Gold bars and coins are common options for most people who are interested in owning moderate amounts of physical metals. Though buying gold bars or coins is believed to be investors’ safest bet, selling is another matter. Therefore, no matter whether you are a professional or an amateur gold investor, it is important to take some consideration on positive and negative sides of gold bars and coins before deciding in which you are going to invest.
Many investors mostly assume that gold bar is a simple and efficient way to invest. Gold bars are thin, rectangular slabs of raw precious metal in size of 1-10 oz for smaller units and 10-100 oz for larger units. They are worth the intrinsic value of the metal content. Additionally, gold bars are compact, stackable and easy to store and transfer.
Gold bars are produced by private mints and are not considered legal tender. Generally, the rate of premium is so low over spot price that allows new investors to quickly build their financial portfolio. Somehow, the premium of larger bars is definitely different from that of smaller ones. The larger bars are usually available at the lowest premiums over their intrinsic gold value, while smaller bars tend to cost more.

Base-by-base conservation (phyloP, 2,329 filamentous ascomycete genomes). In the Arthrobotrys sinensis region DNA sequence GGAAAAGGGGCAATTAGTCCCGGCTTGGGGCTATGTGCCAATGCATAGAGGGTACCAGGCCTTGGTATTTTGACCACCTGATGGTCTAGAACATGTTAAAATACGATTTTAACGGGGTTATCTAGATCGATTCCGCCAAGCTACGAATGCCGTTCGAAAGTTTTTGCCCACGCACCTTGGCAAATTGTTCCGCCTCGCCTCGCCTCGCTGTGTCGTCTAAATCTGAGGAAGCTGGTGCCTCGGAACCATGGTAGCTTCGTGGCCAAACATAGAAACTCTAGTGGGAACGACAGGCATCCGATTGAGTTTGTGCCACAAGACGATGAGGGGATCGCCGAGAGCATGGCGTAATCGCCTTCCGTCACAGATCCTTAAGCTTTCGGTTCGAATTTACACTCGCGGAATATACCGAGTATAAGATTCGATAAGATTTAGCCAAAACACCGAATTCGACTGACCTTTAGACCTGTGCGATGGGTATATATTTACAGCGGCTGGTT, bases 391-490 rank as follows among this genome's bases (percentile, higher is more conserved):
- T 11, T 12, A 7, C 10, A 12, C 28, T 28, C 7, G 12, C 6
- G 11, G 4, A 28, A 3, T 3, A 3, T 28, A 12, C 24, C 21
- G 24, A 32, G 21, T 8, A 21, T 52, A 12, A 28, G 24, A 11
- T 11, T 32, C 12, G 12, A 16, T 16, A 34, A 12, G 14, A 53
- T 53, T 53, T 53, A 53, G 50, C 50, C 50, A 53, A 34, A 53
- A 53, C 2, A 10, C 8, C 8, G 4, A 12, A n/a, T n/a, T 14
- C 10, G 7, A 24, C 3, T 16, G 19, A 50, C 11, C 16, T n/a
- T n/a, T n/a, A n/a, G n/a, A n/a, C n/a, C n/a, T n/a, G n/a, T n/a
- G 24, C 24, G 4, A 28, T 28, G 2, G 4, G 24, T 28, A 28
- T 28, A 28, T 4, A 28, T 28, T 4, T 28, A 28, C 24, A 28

There is such a trade-off, however, between the premium and flexibility of larger and smaller bars. Smaller gold bars tend to be more flexible than the larger ones as it comes to selling, particularly in a financial crisis.
Generally, gold coins can be a better investment than bars. They are available at very competitive prices compared to similar size bars since they are efficiently mass produced. Gold coins are almost universally recognized that make them highly liquid and easy to resell. In addition, gold coins are also more collectible than bars.
Different from gold bars, gold coins have the status of legal tender and are produced by a sovereign government’s mint. Each side of a coin includes an intricate design, which often varies year-to-year. Take, for instance, gold sovereign, half sovereign and gold Britannia coins are coins with British legal tender status. These British bullion coins are commonly used in UK gold investments because they do not attract any capital gain tax (CGT).
Due to the collectability, legal tender status, and rarity of gold coins, the premium of gold coins tends to be a bit higher than the metal’s spot price. However, it is nonsensical for investors looking to earn large profits from their investments because coins represent the best value.
After all, whether you wish to invest in gold bars or coins is all about personal preference circumstantially with consideration on all factors mentioned above and particular reference to premium, flexibility and any tax like CGT.
This article is for information purposes only.
Please remember that financial investments may rise or fall and past performance does not guarantee future performance in respect of income or capital growth; you may not get back the amount you invested.
There is no obligation to purchase anything but, if you decide to do so, you are strongly advised to consult a professional adviser before making any investment decisions.